There was a marked divide between Greenwald and Burzichelli and the women from North Jersey (mostly Bergen and Union) and Cryan. Self-professed fiscal conservatives, Greenwald and company had argued that a cap concept was no novel Christie idea. A dud perhaps as a leader compared to the fiery Christie, former Gov. Jon Corzine nonetheless had driven a 4 percent cap to rein in spending. It was Corzine’s Democratic initiative, which successfully dropped average tax increases in towns statewide from 7 percent to 3.3%. Now Christie had simply presented the cap concept as his own, in the process eventually caving on the one real piece of reform that was in fact his contribution – a Constitutionaly mandated cap.
Behind the scenes, many Democrats hammered Sweeney for nibbling meekly from Christie’s proferred hand, but – and here the Greenwald and Burzichelli argument tried to find a mark in disconsolate Democrats – it was Christie who caved to Sweeney’s plan to impose the cap by statute rather than consititutional amendment.
Democrats were winning, was the argument. But few beyond the ranks of South Jersey Dems believed it when they considered Christie’s formidable presence.
As they attempted to maintain the outlook and organizational discipline of a lawmaker who built the South Jersey political structure (former Assembly Speaker Joe Roberts of Camden, with the considerable assistance of George Norcross), Greenwald and his southern ranks represented 9 – maybe 11 – votes on their own in a 47-member caucus.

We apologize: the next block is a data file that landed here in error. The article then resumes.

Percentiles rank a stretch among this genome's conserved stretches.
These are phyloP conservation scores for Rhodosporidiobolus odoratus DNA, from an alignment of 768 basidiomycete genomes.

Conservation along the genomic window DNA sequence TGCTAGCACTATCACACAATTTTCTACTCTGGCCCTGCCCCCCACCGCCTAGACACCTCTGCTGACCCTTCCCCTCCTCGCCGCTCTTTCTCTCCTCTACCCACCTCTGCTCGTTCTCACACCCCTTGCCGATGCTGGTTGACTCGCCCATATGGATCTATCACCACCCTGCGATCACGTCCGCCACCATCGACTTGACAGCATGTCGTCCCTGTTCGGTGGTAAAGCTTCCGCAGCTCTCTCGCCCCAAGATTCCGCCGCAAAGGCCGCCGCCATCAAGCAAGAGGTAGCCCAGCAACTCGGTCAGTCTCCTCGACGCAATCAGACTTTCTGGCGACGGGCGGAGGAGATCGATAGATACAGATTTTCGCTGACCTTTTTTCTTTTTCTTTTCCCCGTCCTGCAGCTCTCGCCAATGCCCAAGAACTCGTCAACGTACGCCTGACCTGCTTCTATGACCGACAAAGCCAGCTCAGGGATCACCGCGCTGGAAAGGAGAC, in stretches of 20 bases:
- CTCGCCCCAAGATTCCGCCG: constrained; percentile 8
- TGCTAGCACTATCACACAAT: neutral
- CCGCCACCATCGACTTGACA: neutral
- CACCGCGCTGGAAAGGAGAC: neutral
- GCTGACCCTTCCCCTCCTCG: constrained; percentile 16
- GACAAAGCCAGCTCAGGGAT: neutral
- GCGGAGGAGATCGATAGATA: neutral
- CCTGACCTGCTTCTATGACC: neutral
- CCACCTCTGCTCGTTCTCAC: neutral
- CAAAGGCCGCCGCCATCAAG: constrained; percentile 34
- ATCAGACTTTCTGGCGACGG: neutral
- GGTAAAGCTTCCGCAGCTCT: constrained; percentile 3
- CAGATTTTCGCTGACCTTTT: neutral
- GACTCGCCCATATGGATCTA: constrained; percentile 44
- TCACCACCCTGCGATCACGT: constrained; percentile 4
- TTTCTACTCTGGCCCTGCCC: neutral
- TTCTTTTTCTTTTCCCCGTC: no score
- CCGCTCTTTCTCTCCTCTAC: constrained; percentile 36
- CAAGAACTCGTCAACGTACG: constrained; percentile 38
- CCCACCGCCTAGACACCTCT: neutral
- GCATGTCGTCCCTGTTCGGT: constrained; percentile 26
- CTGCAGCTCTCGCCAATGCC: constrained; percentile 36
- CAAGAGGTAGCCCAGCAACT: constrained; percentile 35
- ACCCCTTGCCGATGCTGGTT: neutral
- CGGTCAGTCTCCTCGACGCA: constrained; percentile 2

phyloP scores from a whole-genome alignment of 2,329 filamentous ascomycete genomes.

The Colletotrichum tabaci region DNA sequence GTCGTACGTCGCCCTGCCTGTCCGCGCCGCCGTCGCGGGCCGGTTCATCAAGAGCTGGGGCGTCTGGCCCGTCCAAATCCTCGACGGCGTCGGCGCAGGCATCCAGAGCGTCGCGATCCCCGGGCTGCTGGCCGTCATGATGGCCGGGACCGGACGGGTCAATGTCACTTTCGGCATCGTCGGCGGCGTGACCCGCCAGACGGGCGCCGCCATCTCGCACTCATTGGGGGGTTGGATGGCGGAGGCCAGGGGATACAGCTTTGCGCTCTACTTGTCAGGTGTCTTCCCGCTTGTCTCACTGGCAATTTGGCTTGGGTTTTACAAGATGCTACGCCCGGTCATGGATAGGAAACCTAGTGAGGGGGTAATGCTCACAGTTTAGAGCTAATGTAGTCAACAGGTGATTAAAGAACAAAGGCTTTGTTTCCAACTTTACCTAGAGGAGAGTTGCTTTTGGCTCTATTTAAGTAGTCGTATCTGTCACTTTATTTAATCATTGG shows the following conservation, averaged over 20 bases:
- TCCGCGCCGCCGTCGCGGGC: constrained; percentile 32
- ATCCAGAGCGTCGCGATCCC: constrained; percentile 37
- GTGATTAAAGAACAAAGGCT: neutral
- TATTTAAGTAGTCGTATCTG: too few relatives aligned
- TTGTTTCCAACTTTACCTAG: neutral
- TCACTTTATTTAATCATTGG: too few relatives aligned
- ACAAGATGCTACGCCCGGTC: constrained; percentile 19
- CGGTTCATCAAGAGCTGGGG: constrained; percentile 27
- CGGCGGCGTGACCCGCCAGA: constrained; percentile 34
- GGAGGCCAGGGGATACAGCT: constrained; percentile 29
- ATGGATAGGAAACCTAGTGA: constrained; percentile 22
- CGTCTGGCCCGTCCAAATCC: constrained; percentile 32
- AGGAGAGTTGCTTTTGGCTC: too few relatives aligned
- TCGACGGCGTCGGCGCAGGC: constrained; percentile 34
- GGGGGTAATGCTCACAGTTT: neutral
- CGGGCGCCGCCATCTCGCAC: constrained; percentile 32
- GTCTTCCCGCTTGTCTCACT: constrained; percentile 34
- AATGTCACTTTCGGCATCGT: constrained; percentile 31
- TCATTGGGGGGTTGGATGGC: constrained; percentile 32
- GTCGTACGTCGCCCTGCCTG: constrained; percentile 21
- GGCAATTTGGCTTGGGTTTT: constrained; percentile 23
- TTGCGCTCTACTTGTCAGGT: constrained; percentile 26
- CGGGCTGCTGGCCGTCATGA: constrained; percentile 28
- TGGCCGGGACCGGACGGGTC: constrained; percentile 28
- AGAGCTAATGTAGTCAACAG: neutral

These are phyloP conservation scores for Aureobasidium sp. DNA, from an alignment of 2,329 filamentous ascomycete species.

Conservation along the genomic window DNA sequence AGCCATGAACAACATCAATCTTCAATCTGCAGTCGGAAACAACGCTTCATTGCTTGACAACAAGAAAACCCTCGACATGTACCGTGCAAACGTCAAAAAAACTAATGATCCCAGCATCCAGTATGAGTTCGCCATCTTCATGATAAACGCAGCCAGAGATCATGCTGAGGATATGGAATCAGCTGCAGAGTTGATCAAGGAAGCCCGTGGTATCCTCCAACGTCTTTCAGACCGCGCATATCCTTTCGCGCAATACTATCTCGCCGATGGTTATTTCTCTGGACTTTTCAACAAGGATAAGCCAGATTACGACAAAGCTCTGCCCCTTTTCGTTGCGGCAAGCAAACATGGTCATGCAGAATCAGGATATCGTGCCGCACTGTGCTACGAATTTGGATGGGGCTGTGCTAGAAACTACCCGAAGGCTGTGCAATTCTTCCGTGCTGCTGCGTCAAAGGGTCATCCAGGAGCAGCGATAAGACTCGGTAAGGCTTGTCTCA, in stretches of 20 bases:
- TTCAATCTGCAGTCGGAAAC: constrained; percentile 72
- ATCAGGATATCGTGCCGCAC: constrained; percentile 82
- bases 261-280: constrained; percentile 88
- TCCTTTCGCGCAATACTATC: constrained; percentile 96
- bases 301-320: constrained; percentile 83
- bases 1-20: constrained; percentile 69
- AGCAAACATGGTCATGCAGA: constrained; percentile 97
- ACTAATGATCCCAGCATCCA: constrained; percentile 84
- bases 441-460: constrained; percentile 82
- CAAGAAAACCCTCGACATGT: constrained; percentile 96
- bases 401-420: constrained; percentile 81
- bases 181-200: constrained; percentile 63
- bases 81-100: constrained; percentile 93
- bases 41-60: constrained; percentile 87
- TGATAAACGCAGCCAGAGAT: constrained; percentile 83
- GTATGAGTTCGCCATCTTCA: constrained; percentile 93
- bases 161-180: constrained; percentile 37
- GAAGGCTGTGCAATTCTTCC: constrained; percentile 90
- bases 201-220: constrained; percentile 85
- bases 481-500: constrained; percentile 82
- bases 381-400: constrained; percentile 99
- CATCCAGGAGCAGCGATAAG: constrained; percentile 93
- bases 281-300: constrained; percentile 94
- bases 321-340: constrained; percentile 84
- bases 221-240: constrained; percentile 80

Still, the power of Norcross and his reach throughout the state – coupled with a sense of increasingly fractured and self-interested Democratic Party fiefdoms everywhere else – made the Southerners again the strong ones in the room.
Cynicism gripped much of the rest of the caucus.
Some said it was difficult to digest the oratory of Assemblyman John McKeon (D-West Orange), for example, without recognizing that his political fate next year may depend on the largesse of party bosses in Essex whose ally – Oliver – he now strenuously defended.
The reassurances of Assemblyman John Wisniewski (D-Sayreville) – the State Democratic Party chairman – carried the inevitable reminder that he had no overpowering base in Middlesex County and sat in the state party power chair as a result of a deal negotiated by Norcross, members complained. Members who’d feared getting tapped for an “aye” vote on the Republican governor’s budget and tried to summon a sense of pride when Oliver – taking one for the team – voted “yes,” now grappled with the aftermath, bothered by the governor’s restoration of nearly $20 million to Essex County – where Oliver worked.
Those not already beaten, didn’t realize their voices were going nowhere until one of the most persistent family planning women in the caucus room was cut short by Oliver in the middle of an impassioned entreaty.
A few looked to Cryan, the political thinker and strategist and independent voice who had no access to Christie and wasn’t allowed in the governor’s presence, who wasn’t obviously welded to the interests of any one organization -who sat silent.
Maybe it was time to build an independent North Jersey coalition the way Roberts did in the South all those years ago, someone muttered as the caucus broke anti-climatically with only Oliver’s public statement about support for the 2.0% cap agreement later signaling a way forward, amid a deepened sense that back room dialogue in the new era was mostly meaningless.